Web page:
of immigrants away from Europe toward some of the other regions
of the world.
Like other Canadian cities, the population of Regina includes
many rural people who have moved to the city. This is especially
true of Regina, set in the midst of one of the most rural parts
of the country. Part of the rural population is people of First
Nations origin and in the last few years many of these people
have moved to the city, or maintain a foothold on the reserve
and in the city. The main visible minority in the city is people
of aboriginal origin, and this constitutes a definite difference
from many of the larger Canadian urban centres, where it is immigrants
or their children who form the bulk of the visible minority groups.
Also to be noted is that in Saskatchewan, Saskatoon is the only
other major city. In many ways it is similar to Regina, with
just a few more residents, about 190,000. Experiences of immigrants
and refugees in Saskatoon are likely to be quite similar to those
of Regina. Apart from these two major cities in the province,
the other cities are all under 35,000 population and they receive
even less immigrants and refugees than do the two major cities.
One other population characteristic of Regina and Saskatchewan
that should be noted is the heavy out migration of people from
the province. Since 1931, the province has exported a number of
people almost equal to the natural increase of the province, so
that the total population of the province has grown by less than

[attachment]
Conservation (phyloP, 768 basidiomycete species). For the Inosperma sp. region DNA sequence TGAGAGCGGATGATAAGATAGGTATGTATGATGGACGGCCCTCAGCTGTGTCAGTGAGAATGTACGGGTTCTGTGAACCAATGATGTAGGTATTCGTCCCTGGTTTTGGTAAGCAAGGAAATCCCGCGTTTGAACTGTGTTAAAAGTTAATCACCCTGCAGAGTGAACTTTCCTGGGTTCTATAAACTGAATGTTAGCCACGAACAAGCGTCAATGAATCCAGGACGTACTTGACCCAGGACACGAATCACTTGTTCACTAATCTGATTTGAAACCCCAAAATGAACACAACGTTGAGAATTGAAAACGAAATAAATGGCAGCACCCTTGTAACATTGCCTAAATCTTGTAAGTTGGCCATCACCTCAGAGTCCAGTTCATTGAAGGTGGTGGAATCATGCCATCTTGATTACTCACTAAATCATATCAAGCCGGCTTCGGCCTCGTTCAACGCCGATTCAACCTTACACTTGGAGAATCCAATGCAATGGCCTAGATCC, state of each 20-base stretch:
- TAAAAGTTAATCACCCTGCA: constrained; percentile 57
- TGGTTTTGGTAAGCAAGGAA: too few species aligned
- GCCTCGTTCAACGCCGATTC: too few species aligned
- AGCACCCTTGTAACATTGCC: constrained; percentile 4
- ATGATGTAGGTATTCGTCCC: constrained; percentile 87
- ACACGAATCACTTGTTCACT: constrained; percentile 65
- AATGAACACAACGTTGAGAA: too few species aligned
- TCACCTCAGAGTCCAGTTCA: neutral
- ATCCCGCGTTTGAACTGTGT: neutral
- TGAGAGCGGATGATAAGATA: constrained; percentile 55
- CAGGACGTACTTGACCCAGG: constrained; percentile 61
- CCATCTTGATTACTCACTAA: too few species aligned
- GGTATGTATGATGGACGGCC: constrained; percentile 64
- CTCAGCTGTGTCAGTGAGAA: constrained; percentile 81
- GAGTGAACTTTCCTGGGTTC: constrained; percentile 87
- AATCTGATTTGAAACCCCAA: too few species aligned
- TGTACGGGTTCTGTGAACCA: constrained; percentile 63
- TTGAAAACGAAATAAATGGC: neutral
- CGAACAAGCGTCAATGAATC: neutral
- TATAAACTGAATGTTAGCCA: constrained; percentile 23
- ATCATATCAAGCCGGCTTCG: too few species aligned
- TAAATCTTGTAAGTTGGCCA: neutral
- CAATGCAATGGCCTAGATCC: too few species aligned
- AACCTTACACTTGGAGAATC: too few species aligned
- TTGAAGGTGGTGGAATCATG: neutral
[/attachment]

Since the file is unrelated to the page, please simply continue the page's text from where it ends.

100 thousand people in over sixty years. Population movements
in Saskatchewan are part of a redistribution of population from
rural to urban parts of the country, the latter usually in another
province. The movements of refugees or immigrants who arrive
in Regina may be no different than people born in Saskatchewan.
Individuals and families consider the variety of options they
have open to them in the province as only one possibility in a
wider set of options. The latter set of options may include moving
to Vancouver, Calgary, Toronto or other centres.
This paper is concerned with refugee settlement and integration
rather than with immigration. The number of government sponsored
refugees that arrived in Regina since 1985 is given in
In addition to these, there is also a smaller number of refugees
who are sponsored by churches, individuals or other groups. I
have not been able to obtain estimates for the latter, but it
seems likely that the number of refugees who arrive in Regina
annually has been between 150 and 250 for the last ten years.
The source countries for these refugees has varied considerably,
in large part because of the changing patterns of world problem
spots that have produced refugees. For example, the number of
refugees of Cambodian and Laotian origin has been minimal in recent
years, although there were considerable numbers of such refugees
to Regina before 1985. In contrast, there have been more refugees
of Bosnian and African origin during the last five years. In